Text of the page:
Beryllium experience leaves municipal officer in fear

PANIC has heightened for one municipal officer following the series of attacks on Beryllium security teams in recent times.

The officer, based on Jamaica’s north coast, lamented the need for more advocacy for weapons for municipal officers from the heads of the various municipalities across the island, especially now that criminals are “more brazen and barefaced” .

“We can be armed but the stakeholders and politicians are not granting that permission. They are not doing it. And even [if] a man has his firearm, they are telling him that he is not supposed to use it on the job. If they use it, you know that they are on their own; he will not have any backing and parish council will not do anything any at all. They would have to find their own lawyer,” the municipal officer who requested anonymity told the Jamaica Observer.

The man said he is certain that all municipal officers have become more paranoid.

“Of course!” he exclaimed.

“It is dangerous; it can be life and death. It’s not only security and Beryllium people getting attacked; attacks are coming in all different forms because if we come under a big, serious attack just pray to God that the driver for the vehicle you are in can drive so you can tactically retreat wherever.”

He pointed to several incidents in which he was assaulted by citizens when on duty.

“Man pull cutlass on me one day. Another vendor attacked me and I had to deal with him a way. It even reached court… I had to press charges and lock him up. You operate in fear most of the times,” he related.

According to the Ministry of Local Government and Rural Development, municipal enforcement entails the enforcement of local laws and retaining civic order. Over the past 10 years municipal police units have been established in each council and have demonstrated that they provide an “invaluable service” as an arm of these councils.

The ministry also said that, “The deployment of Municipal Police Training Programme forms part of the local government reform process wherein the intent is to ensure that each local government authority has the requisite trained and authorised personnel to administer all the laws and regulations falling under their jurisdiction.”

On New Year’s Eve in 2022 a municipal officer and his uncle were murdered on the Friendship main road in St James. The incident claimed the lives of 34-year-old Jermaine Evans, who had been based at the St James Municipal Corporation (SJMC) since 2018, and his uncle, 46-year-old Peter Stewart. Evans was attacked by armed men while travelling to work along with Stewart. Both men were pronounced dead at hospital.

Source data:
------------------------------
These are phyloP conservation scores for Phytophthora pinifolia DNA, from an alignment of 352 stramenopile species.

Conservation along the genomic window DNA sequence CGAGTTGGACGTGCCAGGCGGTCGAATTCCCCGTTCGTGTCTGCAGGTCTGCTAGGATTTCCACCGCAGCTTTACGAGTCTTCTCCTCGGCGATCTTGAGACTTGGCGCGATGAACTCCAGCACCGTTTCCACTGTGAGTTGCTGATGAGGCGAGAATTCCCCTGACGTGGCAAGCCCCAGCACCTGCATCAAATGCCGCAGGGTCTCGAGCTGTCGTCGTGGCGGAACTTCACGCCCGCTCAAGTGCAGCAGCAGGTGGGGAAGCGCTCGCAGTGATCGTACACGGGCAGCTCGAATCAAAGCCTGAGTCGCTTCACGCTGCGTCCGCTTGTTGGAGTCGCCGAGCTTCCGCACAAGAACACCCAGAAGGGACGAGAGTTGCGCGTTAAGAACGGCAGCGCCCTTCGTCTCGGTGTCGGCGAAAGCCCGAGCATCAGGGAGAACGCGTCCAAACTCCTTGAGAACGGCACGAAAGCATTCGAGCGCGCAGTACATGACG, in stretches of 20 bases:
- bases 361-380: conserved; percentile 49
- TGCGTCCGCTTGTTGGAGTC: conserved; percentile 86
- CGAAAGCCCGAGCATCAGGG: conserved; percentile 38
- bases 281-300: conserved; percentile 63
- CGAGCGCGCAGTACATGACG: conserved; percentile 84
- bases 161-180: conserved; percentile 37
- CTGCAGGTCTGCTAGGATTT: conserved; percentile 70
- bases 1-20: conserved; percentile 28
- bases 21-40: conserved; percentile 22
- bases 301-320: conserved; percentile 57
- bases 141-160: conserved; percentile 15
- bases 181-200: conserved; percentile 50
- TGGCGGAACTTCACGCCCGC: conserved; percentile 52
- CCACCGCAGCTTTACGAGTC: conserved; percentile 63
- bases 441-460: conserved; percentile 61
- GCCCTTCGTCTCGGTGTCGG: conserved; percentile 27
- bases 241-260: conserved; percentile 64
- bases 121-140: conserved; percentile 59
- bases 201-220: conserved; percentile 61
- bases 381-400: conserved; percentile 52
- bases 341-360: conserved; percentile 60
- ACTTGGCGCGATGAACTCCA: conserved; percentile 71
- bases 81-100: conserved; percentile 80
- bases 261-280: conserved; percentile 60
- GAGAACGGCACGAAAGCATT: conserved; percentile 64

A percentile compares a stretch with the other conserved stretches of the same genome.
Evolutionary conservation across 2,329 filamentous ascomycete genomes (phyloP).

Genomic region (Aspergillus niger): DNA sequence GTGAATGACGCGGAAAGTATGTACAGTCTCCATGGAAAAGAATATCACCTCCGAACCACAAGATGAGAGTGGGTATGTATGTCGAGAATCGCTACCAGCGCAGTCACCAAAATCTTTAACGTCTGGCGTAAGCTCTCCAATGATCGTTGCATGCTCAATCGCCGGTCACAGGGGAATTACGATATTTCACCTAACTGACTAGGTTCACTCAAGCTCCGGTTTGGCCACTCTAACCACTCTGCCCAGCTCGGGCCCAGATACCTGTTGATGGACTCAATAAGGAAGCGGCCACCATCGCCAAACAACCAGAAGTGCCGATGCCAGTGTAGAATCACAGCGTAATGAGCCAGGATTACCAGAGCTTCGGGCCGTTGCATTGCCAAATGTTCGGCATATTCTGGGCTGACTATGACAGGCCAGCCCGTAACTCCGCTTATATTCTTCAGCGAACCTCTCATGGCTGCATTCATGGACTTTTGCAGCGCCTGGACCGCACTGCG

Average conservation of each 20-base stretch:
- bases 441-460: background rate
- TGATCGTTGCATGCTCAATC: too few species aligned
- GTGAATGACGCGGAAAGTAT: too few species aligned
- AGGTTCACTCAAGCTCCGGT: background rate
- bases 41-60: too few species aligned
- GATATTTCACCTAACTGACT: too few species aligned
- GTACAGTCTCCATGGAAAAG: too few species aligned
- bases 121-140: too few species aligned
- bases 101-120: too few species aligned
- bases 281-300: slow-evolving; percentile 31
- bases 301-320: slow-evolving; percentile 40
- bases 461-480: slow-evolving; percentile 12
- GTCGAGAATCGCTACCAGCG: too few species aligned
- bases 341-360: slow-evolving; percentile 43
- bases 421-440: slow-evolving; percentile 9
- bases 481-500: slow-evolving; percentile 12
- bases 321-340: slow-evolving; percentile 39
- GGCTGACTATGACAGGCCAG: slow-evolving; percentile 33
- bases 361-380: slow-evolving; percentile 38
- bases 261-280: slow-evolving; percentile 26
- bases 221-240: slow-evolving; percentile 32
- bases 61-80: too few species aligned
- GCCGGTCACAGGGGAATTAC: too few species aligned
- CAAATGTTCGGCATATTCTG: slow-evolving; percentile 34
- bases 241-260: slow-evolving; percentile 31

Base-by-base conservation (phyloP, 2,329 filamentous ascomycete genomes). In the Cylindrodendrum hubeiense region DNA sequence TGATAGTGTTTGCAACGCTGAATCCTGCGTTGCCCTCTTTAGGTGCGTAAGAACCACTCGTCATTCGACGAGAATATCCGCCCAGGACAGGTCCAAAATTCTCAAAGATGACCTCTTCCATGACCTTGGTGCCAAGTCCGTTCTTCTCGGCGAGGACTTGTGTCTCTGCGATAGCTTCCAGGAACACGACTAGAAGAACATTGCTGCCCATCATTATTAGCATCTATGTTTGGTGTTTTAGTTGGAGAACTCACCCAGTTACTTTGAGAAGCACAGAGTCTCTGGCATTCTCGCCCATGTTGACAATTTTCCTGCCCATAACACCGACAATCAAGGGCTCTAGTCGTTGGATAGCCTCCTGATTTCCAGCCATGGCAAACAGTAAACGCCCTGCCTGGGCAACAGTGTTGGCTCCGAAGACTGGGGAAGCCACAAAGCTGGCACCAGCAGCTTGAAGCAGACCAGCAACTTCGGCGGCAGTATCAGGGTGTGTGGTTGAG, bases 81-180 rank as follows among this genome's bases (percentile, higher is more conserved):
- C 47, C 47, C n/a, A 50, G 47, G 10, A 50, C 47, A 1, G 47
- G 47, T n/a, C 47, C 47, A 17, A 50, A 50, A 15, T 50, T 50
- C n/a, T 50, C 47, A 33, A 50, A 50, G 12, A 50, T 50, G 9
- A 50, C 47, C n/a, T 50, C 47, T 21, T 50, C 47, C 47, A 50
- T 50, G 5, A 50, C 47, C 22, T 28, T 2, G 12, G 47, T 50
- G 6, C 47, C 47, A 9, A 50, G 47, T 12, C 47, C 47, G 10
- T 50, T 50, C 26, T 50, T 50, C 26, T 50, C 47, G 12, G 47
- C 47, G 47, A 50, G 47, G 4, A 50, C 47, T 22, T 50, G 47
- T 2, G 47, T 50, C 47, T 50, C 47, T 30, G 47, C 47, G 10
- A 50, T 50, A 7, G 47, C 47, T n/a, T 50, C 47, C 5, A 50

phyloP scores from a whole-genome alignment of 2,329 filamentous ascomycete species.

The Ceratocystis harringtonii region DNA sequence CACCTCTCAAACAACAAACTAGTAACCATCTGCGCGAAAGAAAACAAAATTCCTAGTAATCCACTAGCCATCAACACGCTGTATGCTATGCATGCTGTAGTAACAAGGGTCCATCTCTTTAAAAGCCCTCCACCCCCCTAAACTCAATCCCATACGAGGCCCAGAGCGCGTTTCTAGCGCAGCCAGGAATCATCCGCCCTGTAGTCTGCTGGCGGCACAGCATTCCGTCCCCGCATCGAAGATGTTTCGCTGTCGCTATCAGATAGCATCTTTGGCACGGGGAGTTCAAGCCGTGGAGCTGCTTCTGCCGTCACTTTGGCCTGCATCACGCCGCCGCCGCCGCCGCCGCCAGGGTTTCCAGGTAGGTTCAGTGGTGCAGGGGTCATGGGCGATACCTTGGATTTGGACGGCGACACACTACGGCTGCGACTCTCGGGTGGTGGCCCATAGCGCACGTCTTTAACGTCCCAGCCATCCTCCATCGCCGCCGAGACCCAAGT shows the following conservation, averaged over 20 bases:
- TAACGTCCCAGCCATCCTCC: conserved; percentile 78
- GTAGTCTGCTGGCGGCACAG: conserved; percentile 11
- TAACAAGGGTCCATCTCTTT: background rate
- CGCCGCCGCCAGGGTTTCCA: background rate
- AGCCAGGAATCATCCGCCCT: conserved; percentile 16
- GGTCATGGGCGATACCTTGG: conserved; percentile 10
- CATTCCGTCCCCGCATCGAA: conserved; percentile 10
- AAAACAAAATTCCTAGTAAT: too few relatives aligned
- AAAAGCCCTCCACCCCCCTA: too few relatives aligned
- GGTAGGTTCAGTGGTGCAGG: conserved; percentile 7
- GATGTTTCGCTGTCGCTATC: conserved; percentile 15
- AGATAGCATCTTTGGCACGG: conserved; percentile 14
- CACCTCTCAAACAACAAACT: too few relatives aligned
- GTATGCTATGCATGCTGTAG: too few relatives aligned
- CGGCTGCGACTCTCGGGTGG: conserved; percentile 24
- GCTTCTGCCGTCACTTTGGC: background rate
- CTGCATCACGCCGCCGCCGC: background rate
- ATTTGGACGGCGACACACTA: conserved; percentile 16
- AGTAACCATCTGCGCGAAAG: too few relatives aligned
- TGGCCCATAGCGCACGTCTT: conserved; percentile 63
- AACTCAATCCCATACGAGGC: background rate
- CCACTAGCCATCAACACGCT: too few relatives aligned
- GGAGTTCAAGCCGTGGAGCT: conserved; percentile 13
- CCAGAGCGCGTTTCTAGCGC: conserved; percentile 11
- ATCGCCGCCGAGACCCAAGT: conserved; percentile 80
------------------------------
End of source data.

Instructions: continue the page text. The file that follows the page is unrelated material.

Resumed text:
In 2022, just under a week before Christmas, a municipal officer attached to the Clarendon Municipal Corporation had to be hospitalised after he was hit in the head with a stone while carrying out a vending control operation.

The incident was captured on video and created a stir. Reports are that the officer was part of a team patrolling the streets with members of the JCF when the stone was used to hit him in the head. When the incident occurred the team was telling vendors selling illegally on Main Street to relocate. When the officer was struck he immediately fell to the ground. It is alleged that the stone was thrown by a vendor.

Also, when municipal officers visited Olympic Gardens in St Andrew to maintain order at a garage that was being operated on the roadway in 2021, they were ambushed by members of the community.

That same year, armed men shot at municipal officers from the St James Municipal Corporation (SJMC) who went to entertainment hot spot Pier One in Montego Bay to remove a vehicle. The thugs shot at the wrecker that the officers were using to remove the vehicle while they were inside. Shortly after, a municipal police truck was set ablaze.

The officer told the Sunday Observer that while on duty carrying out various tasks, they are left “to the hands of the criminals”.

“We carry out a lot of operations… countless operations. Whatever happens just happens, that’s how I see it. There’s nothing to protect ourselves while on duty out there, to be honest. Couple years ago, we came under attack in Ochi [Ocho Rios] when we were carrying out an operation and a female officer was hit in her private area with a rock,” he lamented.

“We confiscate countless goods so we can’t go in the road and act like you are a coward; if you act like coward you will get mash up. You have to go out there stern and know that you are doing your work,” he continued.